Conrad means the word "teetotaler", someone who doesn't drink alcohol:
teetotalism: the principle or practice of complete abstinence from alcoholic drinks
Almost all the dialogue in Conrad's short novel is written in a way that emulates the accents of the men speaking. As a result you can't assume any words are correctly spelled, but sometimes have to ...
Big is an adjective. Much is not. You can say "he is big" but not "he is much".
Enough modifies adjectives (or verbs). It's an adverb (or a determiner). So "he is big enough" or "he is rich enough" or "he has studied enough", but there must be a verb or an adjective for it to make sense.
Much is also an adverb/determiner, just like enough. You can often ...
Proverbs are made to be interpreted in a standardized manner for native speakers and as a "shorthand" for a far more complex concept. The same happens with idioms and aforisms in general.
Usage of a proverb with a different meaning than the standard interpretation is a surefire way to miscommunication, especially when you're talking to a native - they have ...
This is from an article by an investment journalist.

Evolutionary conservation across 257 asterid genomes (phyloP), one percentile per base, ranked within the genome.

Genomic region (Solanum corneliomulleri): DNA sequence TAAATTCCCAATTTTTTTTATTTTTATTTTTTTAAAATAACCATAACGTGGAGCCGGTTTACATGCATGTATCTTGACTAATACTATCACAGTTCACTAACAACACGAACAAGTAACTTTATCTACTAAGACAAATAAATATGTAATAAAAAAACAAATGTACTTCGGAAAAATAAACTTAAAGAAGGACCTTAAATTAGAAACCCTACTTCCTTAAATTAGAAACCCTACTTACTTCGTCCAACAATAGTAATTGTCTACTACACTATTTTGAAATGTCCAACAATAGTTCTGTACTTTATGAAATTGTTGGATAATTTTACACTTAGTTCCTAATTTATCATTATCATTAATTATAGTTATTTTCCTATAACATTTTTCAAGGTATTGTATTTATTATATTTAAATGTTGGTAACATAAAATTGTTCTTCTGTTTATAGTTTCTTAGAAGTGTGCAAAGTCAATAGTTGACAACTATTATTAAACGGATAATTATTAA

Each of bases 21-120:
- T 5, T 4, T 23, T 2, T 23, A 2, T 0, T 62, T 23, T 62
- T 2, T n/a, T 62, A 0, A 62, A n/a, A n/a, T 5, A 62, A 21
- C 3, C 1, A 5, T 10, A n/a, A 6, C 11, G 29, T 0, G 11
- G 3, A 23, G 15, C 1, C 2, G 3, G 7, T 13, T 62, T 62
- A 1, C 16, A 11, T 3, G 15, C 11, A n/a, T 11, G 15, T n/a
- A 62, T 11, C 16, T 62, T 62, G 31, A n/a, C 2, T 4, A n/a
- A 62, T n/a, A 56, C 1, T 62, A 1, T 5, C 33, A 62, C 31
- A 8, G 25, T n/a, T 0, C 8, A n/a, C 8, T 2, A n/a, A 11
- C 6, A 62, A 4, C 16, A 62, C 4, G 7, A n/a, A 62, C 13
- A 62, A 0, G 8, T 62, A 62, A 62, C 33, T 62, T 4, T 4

First, he gives statistics to show that this is a growth sector (faster than GDP). It is large(accounting for a tenth of GDP and employment). The sector is stable.
To summarise,, this is a safe investment, a safe place to put your money (always supposing you have any).
'A banker' is race-course slang ...
I don't see the contradiction. Kahneman is saying that failure is an abnormal outcome and will draw more opprobrium than could be balanced by any good outcome.
My own conclusion is not informed by any grammatical consideration, and I do not see any relevance of grammar.
As @user user21497 points out in the "In a while" vs. "for a while" thread you link to, there are large differences in the meaning of in a while and for a while in certain contexts
I'll give this to you in a while. [Not now, but maybe tonight or next
I'll give this to you for a while. [You can have it for a week
or maybe a month, but then ...
This is from the OED:
Chiefly with capital initial. a. With a possessive adjective: a title of respect, esp. for a person of royal or noble rank. Frequently
(in your Grace) as a form of address. Now archaic or hist. Formerly
(in England until the reign of Henry VIII and in Scotland until 1707)
used for a monarch or prince; now replaced by Majesty ...
I will add that the term 'general contractor' is, very specifically, the lead construction firm on a construction project (as opposed to a sub-contractor). In this context, the term general contractor has likely been shortened, for linguistic convenience, to 'contractor.' There is no doubt that the use of this term for a specific trade is confusing, when the ...